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Album Review:  Defeater’s Letters Home

Posted by Brandon Vesely on 07/26 at 05:43 PM

Grade: A

Defeater, a hardcore group from Boston Massachusetts, released their newest full-length album, Letters Home, on July 16 via Bridge Nine Records.

Defeater began playing as a group in 2004 but did not release any recorded material until 2008.  With the release of their latest work, the hardcore outfit has produced three studio albums and two EPs.

Their music is conceptual and outlines the trials and trepidation of the working American family in the years after World War II, particularly focusing on themes of hollowness, monotony, and loss.  Group members have described the post-WWII era as a sort of “gilded age” in American history, where America as a whole seemed to be on an upswing, but the prospects and living conditions of the working and middle class majority were not so promising.

Defeater typically combines traditional components of hardcore music, deep growls and heavily distorted guitar riffs, with a sprinkling of melodic elements.  They pride themselves as innovators of hardcore and emphasize the importance of creativity and a willingness to be different within the genre’s sometimes redundant landscape.  The quintet is not above producing softer tunes, and their biggest hit to date, “I Don’t Mine,” is an acoustic love song from their sophomore album Empty Days & Sleepless Nights.

Letters Home builds on the success and energy of Empty Days and certainly does not disappoint.  Like the band’s previous works, Letters Home is dark and brooding both lyrically and instrumentally and continues the group’s effort to chronicle the struggles of the American working class family.

The album opens with “Bastards,” a song that includes complicated, technical guitar work and vocalist Derek Archambault’s best screaming.  The intro track sets the tone for the remainder of the album, a pulsating testament to working-class angst, dissatisfaction, and inner strife.

“Bastards” is followed by “No Shame.”  This track is a rhythmically driven song with harmonic guitar work.  Archambault’s shrieks serve as a percussive element that complement the song’s captivating beat.  Lyrically, the song continues to delve into pessimism and discontent with the monotonousness gloom of day-to-day working class life.

Letters Home trudges on with “Hopeless Again,” a track that mixes musical elements characteristic of old-school hardcore groups with those used by contemporary post-hardcore bands.  The song includes a softer bridge followed by a catchy breakdown that makes the song a standout.

Next up is “Blood In My Veins,” another dissonant track, pushed forward by steady, unwavering guitar work and breakneck drumming.

The album’s first half finishes off with “No Relief,” another modern sounding track with harmonic elements.  The title of the song resonates with the emotional and musical feel of the album as a whole. The album delineates an inability to find refuge from the despondency of working class life and the record offers the listener “no relief” from the continuous onslaught of heavy riffs and screeching vocals as it charges into its second half.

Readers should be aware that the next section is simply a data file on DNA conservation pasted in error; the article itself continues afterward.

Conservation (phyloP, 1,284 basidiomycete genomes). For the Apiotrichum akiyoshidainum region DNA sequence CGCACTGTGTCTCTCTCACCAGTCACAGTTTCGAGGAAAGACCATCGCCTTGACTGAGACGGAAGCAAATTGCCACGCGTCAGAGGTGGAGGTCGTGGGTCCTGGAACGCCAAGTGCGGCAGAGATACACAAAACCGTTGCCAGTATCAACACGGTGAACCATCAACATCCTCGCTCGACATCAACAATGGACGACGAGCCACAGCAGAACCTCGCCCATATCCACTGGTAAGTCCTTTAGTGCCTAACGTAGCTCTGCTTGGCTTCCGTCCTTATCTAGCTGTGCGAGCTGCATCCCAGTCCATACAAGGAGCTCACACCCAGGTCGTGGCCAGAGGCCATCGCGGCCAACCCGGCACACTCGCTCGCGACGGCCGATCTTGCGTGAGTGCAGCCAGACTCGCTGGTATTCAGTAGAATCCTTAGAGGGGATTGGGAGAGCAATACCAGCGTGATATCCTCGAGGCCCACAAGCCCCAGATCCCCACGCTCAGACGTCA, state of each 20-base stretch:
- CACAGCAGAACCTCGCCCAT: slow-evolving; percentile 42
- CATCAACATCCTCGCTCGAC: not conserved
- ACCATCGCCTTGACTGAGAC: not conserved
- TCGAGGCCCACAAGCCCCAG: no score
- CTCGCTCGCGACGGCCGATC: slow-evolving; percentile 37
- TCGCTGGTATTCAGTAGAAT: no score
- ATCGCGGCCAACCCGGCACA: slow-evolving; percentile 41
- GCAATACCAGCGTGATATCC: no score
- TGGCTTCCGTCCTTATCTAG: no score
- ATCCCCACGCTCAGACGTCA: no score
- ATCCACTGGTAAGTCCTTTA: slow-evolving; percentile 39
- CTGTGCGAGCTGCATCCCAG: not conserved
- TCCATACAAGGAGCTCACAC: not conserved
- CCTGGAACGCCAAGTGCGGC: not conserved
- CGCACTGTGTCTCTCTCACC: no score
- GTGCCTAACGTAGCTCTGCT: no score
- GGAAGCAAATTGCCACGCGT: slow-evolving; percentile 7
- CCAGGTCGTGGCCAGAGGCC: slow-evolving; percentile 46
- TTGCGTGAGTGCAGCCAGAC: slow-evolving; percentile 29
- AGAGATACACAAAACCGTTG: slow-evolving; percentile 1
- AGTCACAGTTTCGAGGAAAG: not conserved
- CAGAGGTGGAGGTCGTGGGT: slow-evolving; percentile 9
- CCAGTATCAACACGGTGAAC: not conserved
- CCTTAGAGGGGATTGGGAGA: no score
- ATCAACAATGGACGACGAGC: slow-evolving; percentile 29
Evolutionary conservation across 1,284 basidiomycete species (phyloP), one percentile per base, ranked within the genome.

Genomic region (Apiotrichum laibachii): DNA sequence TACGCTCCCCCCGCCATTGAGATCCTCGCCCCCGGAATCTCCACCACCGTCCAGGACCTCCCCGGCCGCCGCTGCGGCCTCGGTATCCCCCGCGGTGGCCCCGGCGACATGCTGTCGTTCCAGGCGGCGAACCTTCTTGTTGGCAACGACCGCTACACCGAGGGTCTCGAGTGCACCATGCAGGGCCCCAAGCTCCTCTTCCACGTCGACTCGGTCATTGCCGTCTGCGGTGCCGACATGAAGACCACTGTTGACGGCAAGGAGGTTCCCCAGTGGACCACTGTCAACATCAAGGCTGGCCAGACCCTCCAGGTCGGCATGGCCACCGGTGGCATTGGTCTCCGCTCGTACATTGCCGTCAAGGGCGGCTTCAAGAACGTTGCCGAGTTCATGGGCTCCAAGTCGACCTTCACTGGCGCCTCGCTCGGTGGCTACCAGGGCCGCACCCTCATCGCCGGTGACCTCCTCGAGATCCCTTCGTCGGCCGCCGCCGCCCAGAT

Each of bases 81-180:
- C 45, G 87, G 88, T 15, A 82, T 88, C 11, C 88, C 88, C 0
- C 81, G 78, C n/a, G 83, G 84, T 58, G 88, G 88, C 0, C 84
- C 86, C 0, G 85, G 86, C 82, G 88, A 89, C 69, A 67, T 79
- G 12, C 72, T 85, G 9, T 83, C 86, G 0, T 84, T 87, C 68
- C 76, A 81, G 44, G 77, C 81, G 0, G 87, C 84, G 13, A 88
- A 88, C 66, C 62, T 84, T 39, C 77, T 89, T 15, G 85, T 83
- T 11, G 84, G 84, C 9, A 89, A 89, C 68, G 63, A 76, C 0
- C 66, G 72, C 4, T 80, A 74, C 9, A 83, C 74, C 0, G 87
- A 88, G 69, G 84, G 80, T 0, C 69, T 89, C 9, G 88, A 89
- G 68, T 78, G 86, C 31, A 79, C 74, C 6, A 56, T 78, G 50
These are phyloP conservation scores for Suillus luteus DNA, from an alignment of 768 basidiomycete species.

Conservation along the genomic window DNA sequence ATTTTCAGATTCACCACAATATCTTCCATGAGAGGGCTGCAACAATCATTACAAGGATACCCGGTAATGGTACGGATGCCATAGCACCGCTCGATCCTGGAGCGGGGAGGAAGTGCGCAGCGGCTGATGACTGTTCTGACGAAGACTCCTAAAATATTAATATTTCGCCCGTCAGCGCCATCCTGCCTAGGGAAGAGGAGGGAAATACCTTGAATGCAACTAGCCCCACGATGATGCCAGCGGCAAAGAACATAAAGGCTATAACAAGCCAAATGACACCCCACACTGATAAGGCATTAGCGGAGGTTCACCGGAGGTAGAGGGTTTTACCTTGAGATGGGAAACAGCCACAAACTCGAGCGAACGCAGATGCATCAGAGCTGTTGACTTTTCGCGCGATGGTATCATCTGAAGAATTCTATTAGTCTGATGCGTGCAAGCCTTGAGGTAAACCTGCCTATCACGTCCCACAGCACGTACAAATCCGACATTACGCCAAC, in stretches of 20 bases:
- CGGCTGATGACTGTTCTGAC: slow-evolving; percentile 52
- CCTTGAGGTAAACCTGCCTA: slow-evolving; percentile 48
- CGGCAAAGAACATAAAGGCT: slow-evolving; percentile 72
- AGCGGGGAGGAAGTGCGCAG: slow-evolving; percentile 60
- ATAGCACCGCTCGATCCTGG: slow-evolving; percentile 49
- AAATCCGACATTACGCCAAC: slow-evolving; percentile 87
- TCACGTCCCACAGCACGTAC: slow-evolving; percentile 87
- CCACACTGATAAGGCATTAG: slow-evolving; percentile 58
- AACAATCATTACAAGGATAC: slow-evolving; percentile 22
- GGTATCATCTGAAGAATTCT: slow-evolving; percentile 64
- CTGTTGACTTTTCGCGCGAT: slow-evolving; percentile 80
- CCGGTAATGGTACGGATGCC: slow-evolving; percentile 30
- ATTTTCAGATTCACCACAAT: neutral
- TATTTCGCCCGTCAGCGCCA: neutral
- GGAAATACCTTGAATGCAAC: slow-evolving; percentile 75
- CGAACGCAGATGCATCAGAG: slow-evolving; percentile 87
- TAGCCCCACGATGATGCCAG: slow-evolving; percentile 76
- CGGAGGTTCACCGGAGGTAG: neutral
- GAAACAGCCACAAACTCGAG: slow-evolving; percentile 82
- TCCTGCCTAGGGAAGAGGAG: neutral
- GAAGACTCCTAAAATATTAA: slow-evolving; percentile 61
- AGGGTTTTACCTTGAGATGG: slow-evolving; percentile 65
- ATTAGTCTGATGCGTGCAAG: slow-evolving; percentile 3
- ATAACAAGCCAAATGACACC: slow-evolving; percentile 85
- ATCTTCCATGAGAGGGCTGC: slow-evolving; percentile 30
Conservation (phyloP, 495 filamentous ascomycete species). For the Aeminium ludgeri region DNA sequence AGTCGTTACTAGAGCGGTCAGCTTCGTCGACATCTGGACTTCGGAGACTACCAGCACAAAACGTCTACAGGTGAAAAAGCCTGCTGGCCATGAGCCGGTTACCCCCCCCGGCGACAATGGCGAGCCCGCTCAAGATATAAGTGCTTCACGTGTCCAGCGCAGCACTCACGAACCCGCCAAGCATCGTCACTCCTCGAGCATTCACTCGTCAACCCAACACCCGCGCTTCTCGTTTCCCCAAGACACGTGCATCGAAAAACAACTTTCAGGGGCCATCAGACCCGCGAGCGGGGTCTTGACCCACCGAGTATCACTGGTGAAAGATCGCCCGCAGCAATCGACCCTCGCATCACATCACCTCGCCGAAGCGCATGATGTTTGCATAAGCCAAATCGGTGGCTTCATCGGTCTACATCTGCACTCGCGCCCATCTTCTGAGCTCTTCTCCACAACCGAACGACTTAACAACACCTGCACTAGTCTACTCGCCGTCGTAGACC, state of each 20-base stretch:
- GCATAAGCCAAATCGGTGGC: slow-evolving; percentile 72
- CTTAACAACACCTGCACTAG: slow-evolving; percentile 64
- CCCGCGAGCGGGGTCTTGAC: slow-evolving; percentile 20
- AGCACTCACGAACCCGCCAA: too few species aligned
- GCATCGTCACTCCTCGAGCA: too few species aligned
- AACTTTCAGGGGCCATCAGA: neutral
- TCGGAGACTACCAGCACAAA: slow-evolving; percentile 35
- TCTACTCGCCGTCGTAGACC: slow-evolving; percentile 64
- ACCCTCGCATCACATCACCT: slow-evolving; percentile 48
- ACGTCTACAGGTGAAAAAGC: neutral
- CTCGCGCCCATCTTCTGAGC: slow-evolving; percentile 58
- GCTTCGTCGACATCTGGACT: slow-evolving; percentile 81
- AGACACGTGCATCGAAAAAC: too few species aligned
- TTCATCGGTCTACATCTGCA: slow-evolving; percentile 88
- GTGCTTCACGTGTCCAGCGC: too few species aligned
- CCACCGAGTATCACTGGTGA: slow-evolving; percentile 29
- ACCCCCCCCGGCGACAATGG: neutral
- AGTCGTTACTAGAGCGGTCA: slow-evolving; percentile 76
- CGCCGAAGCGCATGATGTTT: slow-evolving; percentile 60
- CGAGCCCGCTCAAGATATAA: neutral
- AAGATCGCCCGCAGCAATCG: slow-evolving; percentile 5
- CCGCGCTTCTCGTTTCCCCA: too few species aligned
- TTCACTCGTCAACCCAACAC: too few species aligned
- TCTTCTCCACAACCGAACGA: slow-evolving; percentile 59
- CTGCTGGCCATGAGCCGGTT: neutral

The sixth track of Letters Home is “No Faith.”  The track’s unusually ornate guitar work makes it memorable, particularly because such instrumental work is uncharacteristic of the hardcore outfit.  The next track, “Dead Set,” recounts family turbulence and loss, a frequently addressed theme in the group’s music.

The album’s eighth song, “No Savior,” begins with a mellow guitar passage that produces an aura of hopelessness and desperation.  The intro shows the group’s unparalleled ability to express distinct emotions through instrumentals and distinguishes them as masters of varying musical styles.  After about a minute the vocals kick in and the song powers into a heavier section.  Regardless of the distorted guitars and guttural vocals, the emotion conveyed in the intro is undoubtedly still present and defining throughout the track.

The next track, “Rabbit Foot,” mimics the soft intro of “No Savior” and builds into a pressing vocal passage.  This track’s sophisticated drumming is particularly impressive and meshes well with the wall of distorted guitars to create a unique, memorable rhythm.  Like the preceding track, “Rabbit Foot” builds in intensity and finishes explosively with the help of Archambault’s passionate wails.

The album’s final track, “Bled Out,” is the longest track on the album and clinches the album both musically and conceptually.  The track’s lyrics bring together most of the themes and emotions touched on throughout the album,  and shows the musicians’ competence in a variety of musical styles.  Once again, the last track undeniably exposes the band’s unique ability to synthesize emotion through instrumentals and to utilize vocals as a rhythmic and lyric vehicle.  “Bled Out” is a satisfying conclusion to an emotional and unforgettable album.

With their third album release, Defeater continues to establish themselves as a force in the alternative/hardcore scene and to display their unrivaled creativity and emotional depth.  Their unique lyrical content and eagerness to step outside the established boundaries of traditional hardcore music makes them stand out among modern rock groups.

I highly recommend streaming the full album here: Defeater – Letters Home

{name} Author: Brandon Vesely
Bio: Brandon Vesely is originally from the Pittsburgh area and is currently a junior majoring in Public Relations and Spanish at Penn State. In his free time he enjoys reading, writing, biking, and spending time outdoors. His musical interests are wide-ranging and include a variety of alternative genres including post-hardcore, indie, noise pop, and pop punk. Some of his favorite artists are Bayside, Yeasayer, Phantogram, and Fireworks.

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